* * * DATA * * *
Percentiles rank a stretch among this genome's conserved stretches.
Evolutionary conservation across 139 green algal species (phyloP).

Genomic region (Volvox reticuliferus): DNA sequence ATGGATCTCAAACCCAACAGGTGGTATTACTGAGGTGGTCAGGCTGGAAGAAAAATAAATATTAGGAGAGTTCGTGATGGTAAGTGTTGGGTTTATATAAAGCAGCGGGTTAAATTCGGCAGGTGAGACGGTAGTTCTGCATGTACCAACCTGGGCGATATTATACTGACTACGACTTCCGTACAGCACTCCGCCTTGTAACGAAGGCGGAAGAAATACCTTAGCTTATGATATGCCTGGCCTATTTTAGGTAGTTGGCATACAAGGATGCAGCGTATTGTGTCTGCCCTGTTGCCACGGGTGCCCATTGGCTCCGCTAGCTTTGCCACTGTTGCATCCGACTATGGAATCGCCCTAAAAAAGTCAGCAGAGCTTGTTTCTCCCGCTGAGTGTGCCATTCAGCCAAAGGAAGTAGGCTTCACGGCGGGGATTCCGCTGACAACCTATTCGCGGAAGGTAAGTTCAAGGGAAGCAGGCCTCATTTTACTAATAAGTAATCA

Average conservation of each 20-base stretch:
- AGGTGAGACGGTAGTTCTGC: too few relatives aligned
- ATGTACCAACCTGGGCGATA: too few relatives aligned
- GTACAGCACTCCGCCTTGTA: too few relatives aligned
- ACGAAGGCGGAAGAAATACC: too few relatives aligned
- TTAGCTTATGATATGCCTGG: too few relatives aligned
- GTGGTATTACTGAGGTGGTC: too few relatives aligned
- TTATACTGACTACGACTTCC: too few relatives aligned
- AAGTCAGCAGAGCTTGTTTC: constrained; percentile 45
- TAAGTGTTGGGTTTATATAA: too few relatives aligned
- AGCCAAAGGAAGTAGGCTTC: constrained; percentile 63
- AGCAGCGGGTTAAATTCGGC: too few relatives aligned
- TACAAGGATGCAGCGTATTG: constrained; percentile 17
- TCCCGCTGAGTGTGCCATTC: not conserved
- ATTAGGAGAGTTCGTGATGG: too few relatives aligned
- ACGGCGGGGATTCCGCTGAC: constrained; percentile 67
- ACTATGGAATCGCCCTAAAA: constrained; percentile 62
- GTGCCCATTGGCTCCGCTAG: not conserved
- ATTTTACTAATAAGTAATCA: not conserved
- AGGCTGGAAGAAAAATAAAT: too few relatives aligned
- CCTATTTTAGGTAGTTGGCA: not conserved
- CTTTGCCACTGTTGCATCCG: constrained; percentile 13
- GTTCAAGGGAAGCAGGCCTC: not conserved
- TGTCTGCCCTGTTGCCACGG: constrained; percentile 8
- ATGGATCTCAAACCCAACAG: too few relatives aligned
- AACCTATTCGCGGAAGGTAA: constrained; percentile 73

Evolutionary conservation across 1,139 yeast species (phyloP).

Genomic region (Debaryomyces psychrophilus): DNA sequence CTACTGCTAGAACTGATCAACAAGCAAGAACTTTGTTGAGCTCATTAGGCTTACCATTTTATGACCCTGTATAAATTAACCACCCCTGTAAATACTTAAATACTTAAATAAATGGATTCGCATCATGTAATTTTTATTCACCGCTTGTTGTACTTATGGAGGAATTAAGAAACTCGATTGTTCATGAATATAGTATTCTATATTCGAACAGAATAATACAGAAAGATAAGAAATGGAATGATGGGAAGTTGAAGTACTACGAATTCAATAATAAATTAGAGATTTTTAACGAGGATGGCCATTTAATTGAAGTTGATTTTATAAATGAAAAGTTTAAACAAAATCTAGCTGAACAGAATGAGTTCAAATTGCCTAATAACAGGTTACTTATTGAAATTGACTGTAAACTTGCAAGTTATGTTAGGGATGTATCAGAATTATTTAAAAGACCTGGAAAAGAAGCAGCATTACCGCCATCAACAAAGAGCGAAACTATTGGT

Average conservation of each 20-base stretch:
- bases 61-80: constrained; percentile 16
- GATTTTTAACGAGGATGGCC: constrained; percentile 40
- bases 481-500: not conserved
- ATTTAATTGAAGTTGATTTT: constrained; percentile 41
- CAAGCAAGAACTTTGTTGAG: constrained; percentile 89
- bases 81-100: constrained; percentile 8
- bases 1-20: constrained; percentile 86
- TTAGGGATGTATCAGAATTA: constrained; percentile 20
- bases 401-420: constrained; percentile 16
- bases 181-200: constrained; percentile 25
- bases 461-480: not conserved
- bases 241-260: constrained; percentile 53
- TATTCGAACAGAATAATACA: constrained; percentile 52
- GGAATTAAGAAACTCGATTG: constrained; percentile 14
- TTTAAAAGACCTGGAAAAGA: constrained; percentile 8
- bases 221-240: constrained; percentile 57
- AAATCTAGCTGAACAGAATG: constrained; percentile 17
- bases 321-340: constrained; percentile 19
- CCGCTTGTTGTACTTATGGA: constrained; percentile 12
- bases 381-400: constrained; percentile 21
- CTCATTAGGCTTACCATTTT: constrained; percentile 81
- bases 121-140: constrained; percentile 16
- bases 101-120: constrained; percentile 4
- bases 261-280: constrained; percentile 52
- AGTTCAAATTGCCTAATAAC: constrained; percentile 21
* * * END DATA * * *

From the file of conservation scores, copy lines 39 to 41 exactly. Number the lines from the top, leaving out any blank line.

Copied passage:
- bases 1-20: constrained; percentile 86
- TTAGGGATGTATCAGAATTA: constrained; percentile 20
- bases 401-420: constrained; percentile 16